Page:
CABI Blog

Aflatoxin, produced by a poisonous fungus, is a serious threat to food security by contaminating many of Pakistan’s agricultural products, including cereal grains, chilies, dry fruits, nuts and milk.

Accordingly, Pakistan has taken the regional lead to mitigate the aflatoxin issue in South Asia and CABI has joined hands with the United States Agency for International Development (USAID) and the United States Department of Agriculture  (USDA) to lead this new initiative in collaboration with the National Agricultural Research Centre (NARC) and Rafhan Maize Products Co. Ltd.

AflaPakTM is a biological control product for displacing the strains of aflatoxin producing Aspergillus flavus. The active ingredient in AflaPakTM is a naturally occurring, nontoxigenic strain of A. flavus. The primary mode of action is by competition of the nontoxigenic strain of A. flavus with the toxigenic strains of A. flavus, which displaces aflatoxin producing fungi in treated crops.

AflaPak™ efficacy is being tested in field conditions on maize crop in five major maize growing districts of Punjab province, including; Sialkot, Kasur, Okara, Khanewal and Lodhran.

In this regard, CABI, the Crop Diseases Research Institute (CDRI) and Rafhan Maize have completed the field trials of two season (2018-19 & 2019-20) at project sites in selected districts. CDRI’s primary role is to multiply and validate atoxigenic strain on maize crop – which is being further developed into a biocontrol product by Rafhan Maize for the use of farmers to control aflatoxin in maize crop. The biocontrol product – AflaPak™ was broadcasted on selected sites by Rafhan Maize to get the product sporulated and leave its impact on the soil.

To further enhance the technical capacity, and to strengthen the research capability of CDRI on aflatoxins, a state-of-the-art and first ever biocontrol laboratory has been established with the financial support of USAID and USDA under the umbrella of the Aflatoxin Control Programme.

This biocontrol laboratory aims to ensure the food security in the country by validating an eco-friendly biocontrol product to diminish poisonous aflatoxins which have the potential to decimate crops such as maize, wheat and rice.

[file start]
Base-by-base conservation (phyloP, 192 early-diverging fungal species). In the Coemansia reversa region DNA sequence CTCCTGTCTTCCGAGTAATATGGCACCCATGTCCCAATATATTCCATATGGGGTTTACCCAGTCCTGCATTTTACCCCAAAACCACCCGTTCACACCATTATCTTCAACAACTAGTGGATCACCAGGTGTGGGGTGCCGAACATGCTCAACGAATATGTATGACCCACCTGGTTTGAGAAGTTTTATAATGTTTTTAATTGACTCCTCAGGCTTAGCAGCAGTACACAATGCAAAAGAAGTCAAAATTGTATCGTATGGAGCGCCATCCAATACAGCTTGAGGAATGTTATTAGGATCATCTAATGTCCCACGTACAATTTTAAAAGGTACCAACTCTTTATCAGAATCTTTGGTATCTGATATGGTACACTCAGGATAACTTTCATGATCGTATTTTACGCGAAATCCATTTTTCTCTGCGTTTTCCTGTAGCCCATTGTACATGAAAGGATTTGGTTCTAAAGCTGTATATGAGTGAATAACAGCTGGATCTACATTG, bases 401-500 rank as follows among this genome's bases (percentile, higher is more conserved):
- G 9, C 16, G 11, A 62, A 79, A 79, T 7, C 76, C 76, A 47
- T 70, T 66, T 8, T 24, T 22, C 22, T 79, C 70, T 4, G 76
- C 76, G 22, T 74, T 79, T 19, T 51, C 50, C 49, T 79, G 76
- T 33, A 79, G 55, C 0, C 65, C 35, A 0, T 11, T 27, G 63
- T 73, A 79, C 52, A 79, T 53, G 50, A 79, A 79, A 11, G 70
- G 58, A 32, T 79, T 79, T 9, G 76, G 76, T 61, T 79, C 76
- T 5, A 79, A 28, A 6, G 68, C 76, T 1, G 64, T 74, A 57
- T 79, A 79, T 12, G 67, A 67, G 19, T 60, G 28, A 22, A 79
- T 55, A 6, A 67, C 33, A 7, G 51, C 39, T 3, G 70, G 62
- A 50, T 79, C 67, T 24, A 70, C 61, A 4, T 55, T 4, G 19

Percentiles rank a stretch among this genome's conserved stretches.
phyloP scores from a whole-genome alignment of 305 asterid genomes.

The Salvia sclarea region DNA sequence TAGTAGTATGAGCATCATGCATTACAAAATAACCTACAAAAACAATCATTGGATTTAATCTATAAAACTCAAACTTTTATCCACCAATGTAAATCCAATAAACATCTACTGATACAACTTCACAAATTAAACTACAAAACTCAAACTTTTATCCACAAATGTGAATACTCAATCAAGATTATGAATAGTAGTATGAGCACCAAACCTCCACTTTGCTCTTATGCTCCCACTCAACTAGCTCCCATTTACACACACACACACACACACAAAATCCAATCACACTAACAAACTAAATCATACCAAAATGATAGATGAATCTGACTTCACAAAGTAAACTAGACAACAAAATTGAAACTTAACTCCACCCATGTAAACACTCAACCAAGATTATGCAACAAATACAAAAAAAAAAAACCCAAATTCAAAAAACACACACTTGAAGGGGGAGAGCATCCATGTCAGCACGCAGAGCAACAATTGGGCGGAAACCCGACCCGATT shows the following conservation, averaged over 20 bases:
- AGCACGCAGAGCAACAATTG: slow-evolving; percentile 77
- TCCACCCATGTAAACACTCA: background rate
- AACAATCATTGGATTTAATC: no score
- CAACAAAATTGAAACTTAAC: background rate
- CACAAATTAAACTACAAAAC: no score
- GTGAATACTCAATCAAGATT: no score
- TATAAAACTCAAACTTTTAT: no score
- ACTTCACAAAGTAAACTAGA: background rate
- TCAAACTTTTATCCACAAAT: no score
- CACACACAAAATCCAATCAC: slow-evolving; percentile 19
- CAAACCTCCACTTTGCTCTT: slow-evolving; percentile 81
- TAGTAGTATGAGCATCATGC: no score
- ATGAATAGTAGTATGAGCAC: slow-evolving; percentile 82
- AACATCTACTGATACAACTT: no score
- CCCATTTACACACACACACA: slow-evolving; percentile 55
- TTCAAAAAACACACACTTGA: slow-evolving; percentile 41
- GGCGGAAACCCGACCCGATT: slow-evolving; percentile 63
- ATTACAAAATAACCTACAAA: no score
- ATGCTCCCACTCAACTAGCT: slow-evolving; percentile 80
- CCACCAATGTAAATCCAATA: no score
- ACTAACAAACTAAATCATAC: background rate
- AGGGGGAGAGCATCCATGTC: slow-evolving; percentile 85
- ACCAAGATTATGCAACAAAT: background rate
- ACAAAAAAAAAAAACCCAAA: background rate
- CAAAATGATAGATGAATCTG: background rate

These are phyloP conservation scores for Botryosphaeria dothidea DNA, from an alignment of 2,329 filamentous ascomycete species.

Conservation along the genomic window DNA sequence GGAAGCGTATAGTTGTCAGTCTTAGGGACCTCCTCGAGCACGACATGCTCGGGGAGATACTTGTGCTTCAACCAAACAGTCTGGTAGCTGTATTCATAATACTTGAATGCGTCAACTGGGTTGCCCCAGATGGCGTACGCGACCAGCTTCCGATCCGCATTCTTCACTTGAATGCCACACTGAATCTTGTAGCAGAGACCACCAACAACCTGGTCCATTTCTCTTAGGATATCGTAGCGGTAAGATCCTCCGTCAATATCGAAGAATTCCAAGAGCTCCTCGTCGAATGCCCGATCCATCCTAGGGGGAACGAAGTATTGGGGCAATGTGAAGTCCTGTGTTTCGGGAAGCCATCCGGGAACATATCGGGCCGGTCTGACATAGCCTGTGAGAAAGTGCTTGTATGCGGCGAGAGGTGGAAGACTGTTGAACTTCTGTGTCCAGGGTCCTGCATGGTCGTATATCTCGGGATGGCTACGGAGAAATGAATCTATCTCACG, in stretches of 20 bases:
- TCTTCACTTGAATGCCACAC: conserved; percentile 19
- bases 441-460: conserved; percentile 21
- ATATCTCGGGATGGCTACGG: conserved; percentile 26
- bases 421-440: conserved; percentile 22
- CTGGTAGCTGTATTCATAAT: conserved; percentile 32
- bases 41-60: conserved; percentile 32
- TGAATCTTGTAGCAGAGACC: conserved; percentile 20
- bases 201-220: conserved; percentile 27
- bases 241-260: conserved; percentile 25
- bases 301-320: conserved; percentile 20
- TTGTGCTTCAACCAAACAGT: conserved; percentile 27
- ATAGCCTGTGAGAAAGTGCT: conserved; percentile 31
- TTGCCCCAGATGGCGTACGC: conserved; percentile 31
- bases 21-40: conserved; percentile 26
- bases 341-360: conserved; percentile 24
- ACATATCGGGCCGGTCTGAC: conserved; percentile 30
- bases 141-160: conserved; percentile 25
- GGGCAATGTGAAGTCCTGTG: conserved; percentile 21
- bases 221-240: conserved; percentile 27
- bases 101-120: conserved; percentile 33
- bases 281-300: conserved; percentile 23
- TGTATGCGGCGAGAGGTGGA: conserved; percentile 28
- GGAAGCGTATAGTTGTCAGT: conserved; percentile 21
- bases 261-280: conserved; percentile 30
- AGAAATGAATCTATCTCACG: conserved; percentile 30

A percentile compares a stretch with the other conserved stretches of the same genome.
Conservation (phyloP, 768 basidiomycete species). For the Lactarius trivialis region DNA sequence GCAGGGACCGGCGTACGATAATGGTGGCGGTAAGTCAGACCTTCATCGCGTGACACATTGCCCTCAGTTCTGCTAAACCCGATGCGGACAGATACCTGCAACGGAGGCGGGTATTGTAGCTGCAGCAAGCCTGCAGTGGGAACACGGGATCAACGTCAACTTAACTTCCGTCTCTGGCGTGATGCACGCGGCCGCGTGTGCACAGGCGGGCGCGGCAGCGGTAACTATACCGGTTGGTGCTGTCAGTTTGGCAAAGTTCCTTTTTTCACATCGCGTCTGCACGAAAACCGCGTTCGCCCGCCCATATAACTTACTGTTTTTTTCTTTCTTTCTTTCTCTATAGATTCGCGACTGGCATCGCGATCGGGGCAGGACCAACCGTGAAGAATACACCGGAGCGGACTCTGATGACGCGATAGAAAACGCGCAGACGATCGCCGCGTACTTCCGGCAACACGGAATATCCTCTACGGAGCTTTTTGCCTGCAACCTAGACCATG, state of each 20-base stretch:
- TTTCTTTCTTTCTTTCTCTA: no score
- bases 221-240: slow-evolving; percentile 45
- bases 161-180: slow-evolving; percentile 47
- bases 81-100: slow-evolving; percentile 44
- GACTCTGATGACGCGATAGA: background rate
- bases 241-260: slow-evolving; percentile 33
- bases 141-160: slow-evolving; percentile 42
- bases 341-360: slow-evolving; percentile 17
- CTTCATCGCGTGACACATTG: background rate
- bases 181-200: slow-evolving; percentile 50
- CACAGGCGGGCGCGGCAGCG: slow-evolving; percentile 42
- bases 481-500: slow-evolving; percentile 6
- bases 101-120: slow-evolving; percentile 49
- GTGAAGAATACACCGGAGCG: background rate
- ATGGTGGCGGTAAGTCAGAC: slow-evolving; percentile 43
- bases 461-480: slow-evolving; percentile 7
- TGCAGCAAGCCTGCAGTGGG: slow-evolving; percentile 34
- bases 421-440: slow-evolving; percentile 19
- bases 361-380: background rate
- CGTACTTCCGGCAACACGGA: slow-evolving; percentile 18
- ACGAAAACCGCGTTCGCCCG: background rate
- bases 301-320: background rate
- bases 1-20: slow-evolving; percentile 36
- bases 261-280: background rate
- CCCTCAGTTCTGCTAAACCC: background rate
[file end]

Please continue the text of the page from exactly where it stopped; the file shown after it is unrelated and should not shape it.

This biocontrol laboratory will not only facilitate research work on aflatoxins but also provide a platform to the scientists and academia members of Pakistan to replicate the aflatoxin control research work on the pattern of advanced research being implemented in USA and Africa.

To learn about the laboratory protocols for aflatoxin control through biocontrol approaches, a group of scientists from Pakistan received a two-week intensive training course from the Virginia Tech Tidewater Agricultural Research and Extension Centre, USA, under the Cochran Fellowship Program.

The Cochran Fellowship Program training program has benefited the development of Pakistan’s agriculture as the participants acted as ‘Master Trainers’ and extended the trainings to the local stakeholders from the Department of Agriculture Extension, Punjab, and from other allied agencies. In the first phase, capacity building sessions were arranged in Faisalabad, Lodhran, Khanewal, Rawalpindi and Sialkot districts.

Participants (133 men and 16 women) were equipped with aflatoxin prevalence records, its deleterious effects on human and animal health and possible management strategies, with special reference to biological control approach.

To strengthen the concept of biological control of aflatoxin for the provision of improved quality maize crop, the project team further conducted a series of farmer trainings in the selected maize growing areas of Punjab province and implemented 10 trainings during the first phase.

In total, 527 maize growers took part in these training sessions and were educated on the problem of aflatoxin in maize crop, its hazards and implications on human and animal health along with the role of aflatoxin in the rejection of maize consignment. Emphasis was placed on the impacts of financial loss and possible management strategies with special reference to application of AflaPakTM biocontrol.

To sensitize the stakeholders and government agencies – including senior officials within the Ministry of National Food Security & Research (MNFS&R) and policy makers working in the agriculture sector with aflatoxins and its possible biological control through indigenous AflaPakTM, a four-day training workshop was organized in Islamabad.

Here Dr Michael Braverman, Manager Biopesticide, Organic and International Capacity Building Programs, IR-4 Project, Rutgers University, USA, acted as master trainer and shared his global experience to handle the registration process of biocontrol products.

The successful registration of AflaPakTM will lay foundations for adoption and registration of a biocontrol product to manage aflatoxin contamination in crops, initially in maize.

Moreover, this effort will also support regional and global efforts to utilize biocontrol technologies. The endeavours, like Cochran training, are providing a platform where scientists from both the USA and Pakistan will be able to collaborate and work together for a national cause on aflatoxin control for the communities.

Additional information

Aflatoxin Control in Pakistan

Aflatoxin Control Programme

Find out more about CABI’s work on aflatoxin control in Pakistan.

Authors:
Dr Babar E. Bajwa – Project Executive
Dr Sabyan Faris Honey – Project Manager

Contributors:
Dr Hamzah Shahbaz Bhatti
Dr Muzammil Farooq
Mr Saqib Ali

For more information, please contact:
Deborah Hamilton
USDA
202-720-0335
Deborah.Hamilton2@usda.gov

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